Burns

The skin is the largest organ in the body. As living tissue, when it is exposed to heat higher than 120 degrees Fahrenheit, damage occurs to the cells. Each year approximately 2 million people seek medical attention for burns.

Treating Minor Burns

  • Cool the burn with cold water. 
  • Apply a cold-water compress.
  • Cover with a sterile gauze bandage. 
  • If the burn blisters, don't pop the blister. Fluid protects against infection. 
  • Take an over-the-counter pain reliever to relieve discomfort and swelling. 

Treating Major Burns

  • If a person's skin or clothing is on fire, make him drop to the ground and roll over and over until the flames are extinguished. You may also use a cotton blanket, towel or carpet to smother the flames. 
  • If there is a burn source that can be safely eliminated, such as electrical current, turn it off. 
  • Ensure that you and the victim are not in further danger.
  • Call for emergency assistance. 
  • Check to see if the victim is breathing and if there is a pulse. 
  • If there are no open wounds, cool the burn with water, not ice. Use cold cloth compresses on burns to hands, feet and face.
  • Do not apply creams, butter, toothpaste, ointment, antiseptic sprays or other such products on the burn. These can cause infection.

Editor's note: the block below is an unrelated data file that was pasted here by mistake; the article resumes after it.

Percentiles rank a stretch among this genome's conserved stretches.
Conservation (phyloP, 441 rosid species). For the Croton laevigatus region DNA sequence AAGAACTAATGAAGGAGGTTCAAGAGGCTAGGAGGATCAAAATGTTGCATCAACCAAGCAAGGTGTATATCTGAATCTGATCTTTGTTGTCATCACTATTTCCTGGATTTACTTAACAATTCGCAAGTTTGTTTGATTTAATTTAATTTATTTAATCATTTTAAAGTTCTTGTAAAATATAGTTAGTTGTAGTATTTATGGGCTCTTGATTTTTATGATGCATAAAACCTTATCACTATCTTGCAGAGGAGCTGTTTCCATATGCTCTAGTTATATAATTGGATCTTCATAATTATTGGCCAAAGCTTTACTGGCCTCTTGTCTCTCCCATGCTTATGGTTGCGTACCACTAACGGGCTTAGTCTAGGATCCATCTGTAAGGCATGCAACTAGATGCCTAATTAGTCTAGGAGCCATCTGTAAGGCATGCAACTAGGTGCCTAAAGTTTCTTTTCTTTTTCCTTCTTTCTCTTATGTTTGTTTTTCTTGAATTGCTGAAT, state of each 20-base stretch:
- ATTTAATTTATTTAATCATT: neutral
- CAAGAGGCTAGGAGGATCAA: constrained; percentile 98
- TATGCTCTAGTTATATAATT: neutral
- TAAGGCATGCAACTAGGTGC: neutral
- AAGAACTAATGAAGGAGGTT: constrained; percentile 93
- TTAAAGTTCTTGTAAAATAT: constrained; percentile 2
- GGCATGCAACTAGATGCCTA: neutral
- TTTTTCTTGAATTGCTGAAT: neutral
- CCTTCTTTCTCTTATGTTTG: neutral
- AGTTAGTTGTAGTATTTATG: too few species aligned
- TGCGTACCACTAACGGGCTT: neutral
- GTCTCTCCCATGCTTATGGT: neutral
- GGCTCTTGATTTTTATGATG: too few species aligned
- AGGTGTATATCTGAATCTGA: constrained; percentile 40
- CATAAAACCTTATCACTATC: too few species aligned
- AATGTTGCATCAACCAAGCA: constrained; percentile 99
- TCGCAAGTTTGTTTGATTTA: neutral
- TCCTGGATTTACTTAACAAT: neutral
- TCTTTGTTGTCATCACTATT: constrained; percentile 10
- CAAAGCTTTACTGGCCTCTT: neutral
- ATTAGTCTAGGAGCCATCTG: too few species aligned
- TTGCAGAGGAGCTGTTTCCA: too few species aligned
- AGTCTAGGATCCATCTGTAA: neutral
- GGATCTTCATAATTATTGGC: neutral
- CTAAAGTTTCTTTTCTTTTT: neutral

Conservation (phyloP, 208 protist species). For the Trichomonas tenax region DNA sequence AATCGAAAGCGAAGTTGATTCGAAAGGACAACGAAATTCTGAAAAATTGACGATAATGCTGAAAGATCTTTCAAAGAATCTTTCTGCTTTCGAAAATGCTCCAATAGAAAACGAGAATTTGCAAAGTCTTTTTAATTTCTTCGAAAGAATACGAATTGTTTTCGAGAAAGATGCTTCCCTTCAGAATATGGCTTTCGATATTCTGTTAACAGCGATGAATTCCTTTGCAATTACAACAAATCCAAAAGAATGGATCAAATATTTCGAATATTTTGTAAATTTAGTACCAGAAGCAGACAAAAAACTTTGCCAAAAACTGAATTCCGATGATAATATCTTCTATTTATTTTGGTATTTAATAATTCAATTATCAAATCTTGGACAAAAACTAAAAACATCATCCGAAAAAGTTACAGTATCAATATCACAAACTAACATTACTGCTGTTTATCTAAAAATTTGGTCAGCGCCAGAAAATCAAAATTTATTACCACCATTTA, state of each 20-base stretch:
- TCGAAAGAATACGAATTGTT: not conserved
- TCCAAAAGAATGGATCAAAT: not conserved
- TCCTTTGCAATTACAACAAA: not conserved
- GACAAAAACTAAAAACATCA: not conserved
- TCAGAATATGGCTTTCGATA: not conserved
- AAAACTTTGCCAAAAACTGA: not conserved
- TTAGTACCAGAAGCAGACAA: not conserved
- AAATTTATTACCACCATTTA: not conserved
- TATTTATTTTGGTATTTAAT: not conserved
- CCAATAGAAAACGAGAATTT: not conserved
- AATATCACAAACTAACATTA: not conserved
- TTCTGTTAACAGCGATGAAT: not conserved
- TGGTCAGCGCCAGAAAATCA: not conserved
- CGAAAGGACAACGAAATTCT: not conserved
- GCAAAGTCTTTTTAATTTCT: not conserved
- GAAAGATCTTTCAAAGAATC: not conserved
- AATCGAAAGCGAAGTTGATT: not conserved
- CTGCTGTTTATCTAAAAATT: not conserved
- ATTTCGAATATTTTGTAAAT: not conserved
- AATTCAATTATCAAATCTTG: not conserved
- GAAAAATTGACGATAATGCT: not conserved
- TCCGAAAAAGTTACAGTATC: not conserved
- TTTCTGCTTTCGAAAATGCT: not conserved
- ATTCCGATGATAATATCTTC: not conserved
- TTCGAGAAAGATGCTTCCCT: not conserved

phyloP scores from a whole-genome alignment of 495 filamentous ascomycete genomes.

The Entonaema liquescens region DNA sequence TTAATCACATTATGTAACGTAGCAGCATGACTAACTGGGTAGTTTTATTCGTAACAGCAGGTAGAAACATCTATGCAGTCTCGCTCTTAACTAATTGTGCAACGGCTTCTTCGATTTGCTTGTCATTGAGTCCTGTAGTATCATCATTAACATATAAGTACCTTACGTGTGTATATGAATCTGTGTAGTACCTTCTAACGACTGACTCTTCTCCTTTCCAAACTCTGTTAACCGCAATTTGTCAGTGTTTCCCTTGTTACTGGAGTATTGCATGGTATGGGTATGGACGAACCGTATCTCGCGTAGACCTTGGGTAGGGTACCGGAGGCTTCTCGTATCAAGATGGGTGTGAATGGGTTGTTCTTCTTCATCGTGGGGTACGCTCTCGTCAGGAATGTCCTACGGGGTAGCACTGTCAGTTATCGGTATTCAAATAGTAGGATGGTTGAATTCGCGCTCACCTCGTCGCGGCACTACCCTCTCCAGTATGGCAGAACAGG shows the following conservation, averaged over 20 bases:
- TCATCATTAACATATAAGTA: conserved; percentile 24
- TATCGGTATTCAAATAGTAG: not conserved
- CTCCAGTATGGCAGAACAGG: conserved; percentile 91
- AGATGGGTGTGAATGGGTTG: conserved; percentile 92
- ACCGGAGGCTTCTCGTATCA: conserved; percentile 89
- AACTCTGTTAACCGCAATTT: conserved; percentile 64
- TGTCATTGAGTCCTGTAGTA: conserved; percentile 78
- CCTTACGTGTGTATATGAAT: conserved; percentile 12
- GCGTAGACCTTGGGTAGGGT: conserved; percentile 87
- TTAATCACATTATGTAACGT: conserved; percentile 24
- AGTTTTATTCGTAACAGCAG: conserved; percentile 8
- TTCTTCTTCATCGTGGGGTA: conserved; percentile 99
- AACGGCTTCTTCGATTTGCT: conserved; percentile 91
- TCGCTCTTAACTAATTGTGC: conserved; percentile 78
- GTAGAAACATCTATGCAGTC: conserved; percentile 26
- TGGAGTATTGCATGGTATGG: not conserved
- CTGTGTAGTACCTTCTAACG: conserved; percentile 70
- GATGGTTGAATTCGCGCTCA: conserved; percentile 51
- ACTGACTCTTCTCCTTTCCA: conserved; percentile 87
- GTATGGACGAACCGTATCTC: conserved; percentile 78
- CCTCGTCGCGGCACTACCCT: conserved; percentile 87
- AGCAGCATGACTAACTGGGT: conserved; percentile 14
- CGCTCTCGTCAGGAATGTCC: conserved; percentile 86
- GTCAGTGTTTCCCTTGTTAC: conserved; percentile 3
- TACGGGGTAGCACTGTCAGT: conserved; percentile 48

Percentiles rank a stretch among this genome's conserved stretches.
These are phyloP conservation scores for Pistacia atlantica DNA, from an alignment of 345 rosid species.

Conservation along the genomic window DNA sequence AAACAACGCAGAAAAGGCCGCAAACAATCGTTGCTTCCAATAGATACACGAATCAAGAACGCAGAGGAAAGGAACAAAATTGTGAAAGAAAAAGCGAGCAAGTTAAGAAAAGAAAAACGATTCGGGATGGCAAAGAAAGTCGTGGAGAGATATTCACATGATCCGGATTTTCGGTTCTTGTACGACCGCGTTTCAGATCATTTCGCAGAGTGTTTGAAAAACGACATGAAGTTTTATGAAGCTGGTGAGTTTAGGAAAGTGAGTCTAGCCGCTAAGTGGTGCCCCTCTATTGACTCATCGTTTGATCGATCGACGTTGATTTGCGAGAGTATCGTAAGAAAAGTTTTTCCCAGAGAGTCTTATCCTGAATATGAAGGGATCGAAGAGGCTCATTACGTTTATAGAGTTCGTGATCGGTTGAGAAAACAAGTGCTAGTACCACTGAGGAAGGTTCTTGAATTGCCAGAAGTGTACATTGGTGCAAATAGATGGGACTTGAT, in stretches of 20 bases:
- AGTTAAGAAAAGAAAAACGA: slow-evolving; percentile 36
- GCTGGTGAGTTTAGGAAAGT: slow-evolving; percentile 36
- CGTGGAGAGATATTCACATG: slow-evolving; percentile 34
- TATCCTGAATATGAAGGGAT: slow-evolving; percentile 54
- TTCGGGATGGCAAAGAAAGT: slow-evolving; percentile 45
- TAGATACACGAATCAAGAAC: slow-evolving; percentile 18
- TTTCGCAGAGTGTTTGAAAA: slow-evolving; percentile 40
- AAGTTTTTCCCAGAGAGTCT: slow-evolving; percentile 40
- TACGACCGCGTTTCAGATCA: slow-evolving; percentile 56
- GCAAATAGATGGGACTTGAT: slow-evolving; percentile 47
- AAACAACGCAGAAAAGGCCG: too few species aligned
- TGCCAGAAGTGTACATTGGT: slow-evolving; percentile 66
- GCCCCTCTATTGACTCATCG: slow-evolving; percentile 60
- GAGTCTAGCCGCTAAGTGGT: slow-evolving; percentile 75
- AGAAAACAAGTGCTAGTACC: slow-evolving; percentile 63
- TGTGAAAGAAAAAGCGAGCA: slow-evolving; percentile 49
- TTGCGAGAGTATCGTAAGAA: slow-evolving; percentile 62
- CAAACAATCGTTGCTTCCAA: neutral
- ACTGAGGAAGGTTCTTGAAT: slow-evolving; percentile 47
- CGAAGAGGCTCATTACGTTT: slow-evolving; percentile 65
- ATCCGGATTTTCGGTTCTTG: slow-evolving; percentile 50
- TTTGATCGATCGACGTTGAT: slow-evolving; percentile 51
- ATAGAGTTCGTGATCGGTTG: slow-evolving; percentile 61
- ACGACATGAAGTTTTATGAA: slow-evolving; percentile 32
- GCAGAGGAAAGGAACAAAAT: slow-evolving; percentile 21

• Don't remove clothing, even if it's burned, but try to be sure the victim is not near smoke or heat. 

Chemical Burns

Burns may be caused by chemicals in the home, at work or school.

  • Remove the chemical that caused the burn, trying not to come in direct with it. If the chemical is a powder, brush it from the skin before using water. 
  • Call for emergency help: 
    - If the victim is unconscious,
    - If the victim is having seizures or difficulty breathing,
    - If the burn is in eyes, or on hands, feet, face, groin or over a major joint.
  • Remove clothing and jewelry exposed to the spilled chemical.
  • Flush the affected area with cool, running water for 15-30 minutes.
  • Use moist compresses to help relieve pain.
  • Protect the burned area by covering it with a clean cloth.
  • If chemicals get into a victim's eyes, flush them immediately with running water for at least 20 minutes. Get medical assistance immediately.

Electrical Burns

All electrical burns should be evaluated by a physician. The burn may appear to be minor, but may extend deep into the tissue or affect other systems such as the heart.

 Classifications of Burns

  • FIRST DEGREE BURNS - First degree burns, though painful, are not serious burns. Only the top layer of the skin is affected. These types of burns cause reddening of the skin and heal quickly.
  • SECOND DEGREE BURNS - Second degree burns cause damage deeper into the skin and result in blisters. Unless the damage is quite extensive, these burns usually heal without scarring.
  • THIRD DEGREE BURNS - Third degree burns destroy all the layers of skin. The area of the burn is white or charred. Bone and muscle tissue may also be exposed if the burn is deep enough. These types of injuries need to be treated by a specialist and require skin grafts to prevent scarring.

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